Civil Rights Groups Want to Rename Senate Building

Powerful Georgia Democratic Sen. Richard Russell has been dead for 32 years now, but he is still creating a ruckus among groups who say his racist sentiments should revile lawmakers enough to strip his name from the Senate office building.

"It’s a mindset now. The symbol of this man on a building is not going to be tolerated," civil rights activist Dick Gregory said Tuesday during a press conference.

Gregory, who organized the group Change the Name, and other well-known activists like Martin Luther King III say Russell wasn't merely a typical Dixiecrat from his day but an active white supremacist and segregationist.

They want his name and statue removed from the Russell Senate Office Building on Capitol Hill and are calling on the Senate to pass a resolution this month — Black History Month — agreeing to change the building's name and remove its namesake's likeness.

"More than any other senator of his time, Richard Russell violated individual rights, jeopardized orderly democratic procedure and extended victimization to an already oppressed group of U.S. citizens," Change the Name wrote in a letter to all 100 U.S. senators last month. "Americans suffered and died because of Richard Russell’s words and deeds."

Russell represented Georgia in the Senate for 38 years, the first senator to serve more than half of his life in the chamber. He served from 1933 until his death in 1971 at age 73.

He’s has been heralded as one of the most powerful men ever to hold a seat in Congress. He was chairman of the Senate Appropriations Committee, ranking Democrat and chairman on the Senate Armed Services Committee, senior member of the Senate Democratic Policy and Steering Committees and ranking Democrat on the Senate Aeronautical and Space Science and Joint Committee on Atomic Science.

"Richard Russell was a man of towering intellect and unwavering integrity," former Vice President Spiro T. Agnew said in 1968 when Russell became president pro tempore of the Senate. "He was a partisan of principle, who, in times of crisis, never failed to place the broad interests of his country above all other considerations."

Russell began his political career at age 22 when he was elected to the Georgia House of Representatives, where he served 10 years; the last four as speaker. In 1930, he became Georgia’s youngest governor before taking a stab at the U.S. Senate seat two years later.

"Had he not been from the south and had antiquated attitudes about racial integration, he could have been president of the United States," Senate historian Richard Baker told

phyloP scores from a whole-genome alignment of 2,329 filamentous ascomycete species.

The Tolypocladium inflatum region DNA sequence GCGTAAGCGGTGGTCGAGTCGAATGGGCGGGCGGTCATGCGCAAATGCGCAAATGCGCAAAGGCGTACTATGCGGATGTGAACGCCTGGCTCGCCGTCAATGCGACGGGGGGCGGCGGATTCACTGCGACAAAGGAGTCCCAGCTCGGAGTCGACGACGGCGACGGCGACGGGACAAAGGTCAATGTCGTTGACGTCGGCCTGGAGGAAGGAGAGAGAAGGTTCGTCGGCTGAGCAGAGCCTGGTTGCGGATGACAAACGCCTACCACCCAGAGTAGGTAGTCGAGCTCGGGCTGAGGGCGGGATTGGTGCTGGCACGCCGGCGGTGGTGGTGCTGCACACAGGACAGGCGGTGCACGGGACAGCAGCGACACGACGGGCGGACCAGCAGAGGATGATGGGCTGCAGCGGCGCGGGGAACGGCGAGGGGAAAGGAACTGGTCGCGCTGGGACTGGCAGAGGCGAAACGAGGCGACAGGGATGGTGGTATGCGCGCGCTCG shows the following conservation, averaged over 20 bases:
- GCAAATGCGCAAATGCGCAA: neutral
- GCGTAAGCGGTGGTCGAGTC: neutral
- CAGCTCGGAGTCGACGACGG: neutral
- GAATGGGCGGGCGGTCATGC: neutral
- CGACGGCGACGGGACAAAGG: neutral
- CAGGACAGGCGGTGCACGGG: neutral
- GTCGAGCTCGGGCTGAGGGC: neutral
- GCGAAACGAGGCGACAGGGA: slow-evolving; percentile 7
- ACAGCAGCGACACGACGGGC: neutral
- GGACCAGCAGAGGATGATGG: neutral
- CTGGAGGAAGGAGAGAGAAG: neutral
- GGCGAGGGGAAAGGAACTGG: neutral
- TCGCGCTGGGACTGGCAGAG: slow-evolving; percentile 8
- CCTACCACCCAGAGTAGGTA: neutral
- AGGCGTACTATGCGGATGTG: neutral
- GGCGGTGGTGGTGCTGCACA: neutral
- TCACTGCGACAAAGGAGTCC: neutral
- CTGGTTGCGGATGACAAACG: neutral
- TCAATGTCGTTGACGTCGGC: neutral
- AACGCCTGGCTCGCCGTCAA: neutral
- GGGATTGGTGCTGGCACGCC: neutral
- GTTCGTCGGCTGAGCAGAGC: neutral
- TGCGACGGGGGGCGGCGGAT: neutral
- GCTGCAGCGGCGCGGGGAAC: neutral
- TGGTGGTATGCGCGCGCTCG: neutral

Change the Name points out that from 1935-1950, Russell organized or participated in efforts to defeat anti-lynching legislation, even ones passed by the House. In 1964, Russell led attempts to stall major civil rights legislation.

"If there’s any one person who single-handedly … blocked anti-lynching legislation, it would be Richard Russell," Gregory said.

In 1972, Sen. Robert Byrd, D-W.Va., and then-Sen. Howard Baker, R-Tenn., authored the bill to name the Senate building after Russell. The resolution passed by a vote of 99-1. The opposing vote came from Sen. Philip Hart, D-Mich., who also had a Senate building named after him 15 years later. At the time, Hart said that it was "unwise to anticipate history's verdict" of those who have served in the Senate's halls.

Historian Baker said that after he lost his fight to prevent civil rights legislation, Russell recognized that his era was coming to an end and he had likely outlived his ability to be a creative, innovator legislator.

But at the time of the building's naming, lawmakers probably didn't realize just how unpopular Russell's views would later become.

"Even though we can condemn their attitudes from the perspective of today, it’s probably unfair to condemn them out of hand in the context in their own times," Baker said.

Change the Name, which plans to meet with the Congressional Black Caucus on the issue, has not received any response from senators regarding its request to change the building's name, and it appears unlikely there will be many willing to sponsor such a resolution.

Byrd’s office refused to comment on whether or not the building should be renamed.

Both Baker and Gregory's group agree that a building name does matter, although they differ on its purpose and effect.

"Sen. Russell’s memorial in the United States Senate creates a spirit of cynicism, suspicion and mistrust that affects the attitudes of many Americans toward their government," the letter to senators reads.

"I think [naming a building] matters a great deal because it reminds people" to think about historical figures, Baker said.

"The whole idea is to get people to think, there was a time before our own … it does, at least, keep the memory alive and it honors a person who, in the context of his own era, made significant accomplishments."

However, Baker added, it could be unwise to begin judging past figures based on present-day ideals because it could end up in the loss of both art and history.

"Once you go down that road, then they might as well put a removable plaque on the outside of an office building and every 30 years you can put a new name up there that people know and might be a little bit more in keeping with the times," he said.